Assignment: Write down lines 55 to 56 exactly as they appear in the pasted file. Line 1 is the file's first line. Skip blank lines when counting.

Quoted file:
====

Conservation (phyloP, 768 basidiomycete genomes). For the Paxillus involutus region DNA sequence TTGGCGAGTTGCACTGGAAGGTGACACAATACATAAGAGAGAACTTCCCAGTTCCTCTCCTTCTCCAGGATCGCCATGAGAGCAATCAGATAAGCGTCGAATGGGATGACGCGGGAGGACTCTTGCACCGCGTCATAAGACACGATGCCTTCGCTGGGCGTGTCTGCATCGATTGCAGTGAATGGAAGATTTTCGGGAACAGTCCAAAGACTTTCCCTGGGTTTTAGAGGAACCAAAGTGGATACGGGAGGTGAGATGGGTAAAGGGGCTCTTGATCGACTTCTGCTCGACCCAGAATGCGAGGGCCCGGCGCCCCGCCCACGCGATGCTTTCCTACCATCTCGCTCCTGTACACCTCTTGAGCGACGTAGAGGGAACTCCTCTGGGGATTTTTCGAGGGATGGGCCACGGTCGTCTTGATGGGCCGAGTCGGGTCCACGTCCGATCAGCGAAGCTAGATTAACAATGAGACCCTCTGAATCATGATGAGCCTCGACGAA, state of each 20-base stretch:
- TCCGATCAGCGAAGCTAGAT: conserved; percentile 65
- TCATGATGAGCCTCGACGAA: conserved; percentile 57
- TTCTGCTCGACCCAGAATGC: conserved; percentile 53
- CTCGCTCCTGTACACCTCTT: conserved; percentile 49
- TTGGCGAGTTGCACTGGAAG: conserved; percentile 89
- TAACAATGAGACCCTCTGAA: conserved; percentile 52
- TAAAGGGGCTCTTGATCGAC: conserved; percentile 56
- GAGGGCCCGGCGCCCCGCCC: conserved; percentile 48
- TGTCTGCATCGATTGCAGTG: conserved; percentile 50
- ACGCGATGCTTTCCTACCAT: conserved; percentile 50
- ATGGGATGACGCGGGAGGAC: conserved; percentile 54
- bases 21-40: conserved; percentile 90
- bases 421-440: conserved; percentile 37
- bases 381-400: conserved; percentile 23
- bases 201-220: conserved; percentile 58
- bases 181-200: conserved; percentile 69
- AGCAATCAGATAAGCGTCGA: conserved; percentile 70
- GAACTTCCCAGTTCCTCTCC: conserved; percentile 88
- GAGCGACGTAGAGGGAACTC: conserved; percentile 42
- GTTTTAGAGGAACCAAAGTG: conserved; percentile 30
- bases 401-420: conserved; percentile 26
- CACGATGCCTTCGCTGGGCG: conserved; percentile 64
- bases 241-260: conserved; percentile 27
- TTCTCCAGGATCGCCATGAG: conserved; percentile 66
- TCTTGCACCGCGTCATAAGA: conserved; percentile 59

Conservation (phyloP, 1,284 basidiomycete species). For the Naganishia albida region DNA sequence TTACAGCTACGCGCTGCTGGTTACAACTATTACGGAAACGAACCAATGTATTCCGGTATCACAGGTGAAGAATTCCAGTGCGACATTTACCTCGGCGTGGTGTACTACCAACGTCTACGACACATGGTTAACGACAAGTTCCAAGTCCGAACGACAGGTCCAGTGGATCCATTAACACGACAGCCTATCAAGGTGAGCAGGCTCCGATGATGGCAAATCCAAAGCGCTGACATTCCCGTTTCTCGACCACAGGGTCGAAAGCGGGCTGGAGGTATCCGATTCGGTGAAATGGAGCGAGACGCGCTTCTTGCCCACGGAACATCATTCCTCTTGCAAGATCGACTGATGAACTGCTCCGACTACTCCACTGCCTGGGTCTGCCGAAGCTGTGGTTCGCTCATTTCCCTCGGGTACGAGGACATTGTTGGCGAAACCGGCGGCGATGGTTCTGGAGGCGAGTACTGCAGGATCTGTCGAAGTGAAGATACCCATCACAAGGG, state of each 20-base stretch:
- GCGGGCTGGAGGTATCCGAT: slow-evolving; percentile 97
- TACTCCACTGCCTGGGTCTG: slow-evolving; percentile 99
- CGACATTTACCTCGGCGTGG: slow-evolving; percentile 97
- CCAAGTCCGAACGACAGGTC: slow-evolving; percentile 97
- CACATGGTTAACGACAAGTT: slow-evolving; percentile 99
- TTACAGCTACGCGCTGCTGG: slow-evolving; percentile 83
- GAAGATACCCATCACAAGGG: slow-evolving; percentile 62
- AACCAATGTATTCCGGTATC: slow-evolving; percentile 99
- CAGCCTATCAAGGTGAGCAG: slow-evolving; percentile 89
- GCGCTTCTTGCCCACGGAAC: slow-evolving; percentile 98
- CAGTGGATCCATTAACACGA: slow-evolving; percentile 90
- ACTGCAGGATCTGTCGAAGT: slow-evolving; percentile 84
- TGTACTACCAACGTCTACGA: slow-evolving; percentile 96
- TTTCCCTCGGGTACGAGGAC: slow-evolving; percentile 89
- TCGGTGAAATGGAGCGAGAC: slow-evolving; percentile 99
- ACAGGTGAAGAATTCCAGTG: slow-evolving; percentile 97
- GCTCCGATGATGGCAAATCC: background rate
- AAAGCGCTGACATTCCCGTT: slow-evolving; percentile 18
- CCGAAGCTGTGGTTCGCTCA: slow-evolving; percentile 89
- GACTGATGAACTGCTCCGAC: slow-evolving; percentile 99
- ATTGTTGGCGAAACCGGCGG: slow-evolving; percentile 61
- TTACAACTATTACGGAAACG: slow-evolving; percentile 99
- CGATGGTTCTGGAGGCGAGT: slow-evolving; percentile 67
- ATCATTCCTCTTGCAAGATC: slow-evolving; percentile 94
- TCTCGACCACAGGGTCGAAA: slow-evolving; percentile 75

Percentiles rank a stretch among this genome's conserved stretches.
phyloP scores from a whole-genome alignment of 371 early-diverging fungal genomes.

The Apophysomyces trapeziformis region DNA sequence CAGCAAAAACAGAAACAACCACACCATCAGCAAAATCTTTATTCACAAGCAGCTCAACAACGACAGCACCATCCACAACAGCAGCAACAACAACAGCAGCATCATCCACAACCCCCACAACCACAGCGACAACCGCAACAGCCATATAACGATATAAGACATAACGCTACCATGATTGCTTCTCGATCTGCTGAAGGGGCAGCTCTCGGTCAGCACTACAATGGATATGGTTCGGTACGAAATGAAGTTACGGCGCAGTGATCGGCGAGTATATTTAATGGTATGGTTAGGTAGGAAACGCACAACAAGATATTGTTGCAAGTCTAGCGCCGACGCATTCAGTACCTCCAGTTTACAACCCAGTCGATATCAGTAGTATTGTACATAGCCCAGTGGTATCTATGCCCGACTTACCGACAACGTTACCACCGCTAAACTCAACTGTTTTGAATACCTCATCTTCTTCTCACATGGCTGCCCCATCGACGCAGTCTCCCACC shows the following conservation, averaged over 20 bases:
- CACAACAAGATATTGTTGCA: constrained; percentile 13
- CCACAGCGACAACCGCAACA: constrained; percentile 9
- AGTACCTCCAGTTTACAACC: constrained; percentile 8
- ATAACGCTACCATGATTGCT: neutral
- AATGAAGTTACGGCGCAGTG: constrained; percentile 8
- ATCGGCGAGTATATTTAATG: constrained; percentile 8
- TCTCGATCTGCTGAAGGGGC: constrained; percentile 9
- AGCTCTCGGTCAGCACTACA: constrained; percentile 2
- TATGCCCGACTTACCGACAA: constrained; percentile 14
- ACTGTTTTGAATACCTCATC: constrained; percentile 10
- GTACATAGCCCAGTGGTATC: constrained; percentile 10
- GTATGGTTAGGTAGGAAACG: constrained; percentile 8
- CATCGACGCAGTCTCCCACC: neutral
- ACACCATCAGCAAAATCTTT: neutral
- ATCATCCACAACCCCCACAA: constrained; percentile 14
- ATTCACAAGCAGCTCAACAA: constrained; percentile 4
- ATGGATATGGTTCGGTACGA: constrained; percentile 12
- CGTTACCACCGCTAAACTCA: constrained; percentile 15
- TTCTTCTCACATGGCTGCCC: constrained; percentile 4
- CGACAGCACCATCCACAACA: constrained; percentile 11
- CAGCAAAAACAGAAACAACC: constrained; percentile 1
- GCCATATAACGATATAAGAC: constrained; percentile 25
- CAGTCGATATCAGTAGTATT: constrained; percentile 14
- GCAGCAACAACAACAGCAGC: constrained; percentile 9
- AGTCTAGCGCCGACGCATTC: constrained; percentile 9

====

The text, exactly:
The Apophysomyces trapeziformis region DNA sequence CAGCAAAAACAGAAACAACCACACCATCAGCAAAATCTTTATTCACAAGCAGCTCAACAACGACAGCACCATCCACAACAGCAGCAACAACAACAGCAGCATCATCCACAACCCCCACAACCACAGCGACAACCGCAACAGCCATATAACGATATAAGACATAACGCTACCATGATTGCTTCTCGATCTGCTGAAGGGGCAGCTCTCGGTCAGCACTACAATGGATATGGTTCGGTACGAAATGAAGTTACGGCGCAGTGATCGGCGAGTATATTTAATGGTATGGTTAGGTAGGAAACGCACAACAAGATATTGTTGCAAGTCTAGCGCCGACGCATTCAGTACCTCCAGTTTACAACCCAGTCGATATCAGTAGTATTGTACATAGCCCAGTGGTATCTATGCCCGACTTACCGACAACGTTACCACCGCTAAACTCAACTGTTTTGAATACCTCATCTTCTTCTCACATGGCTGCCCCATCGACGCAGTCTCCCACC shows the following conservation, averaged over 20 bases:
- CACAACAAGATATTGTTGCA: constrained; percentile 13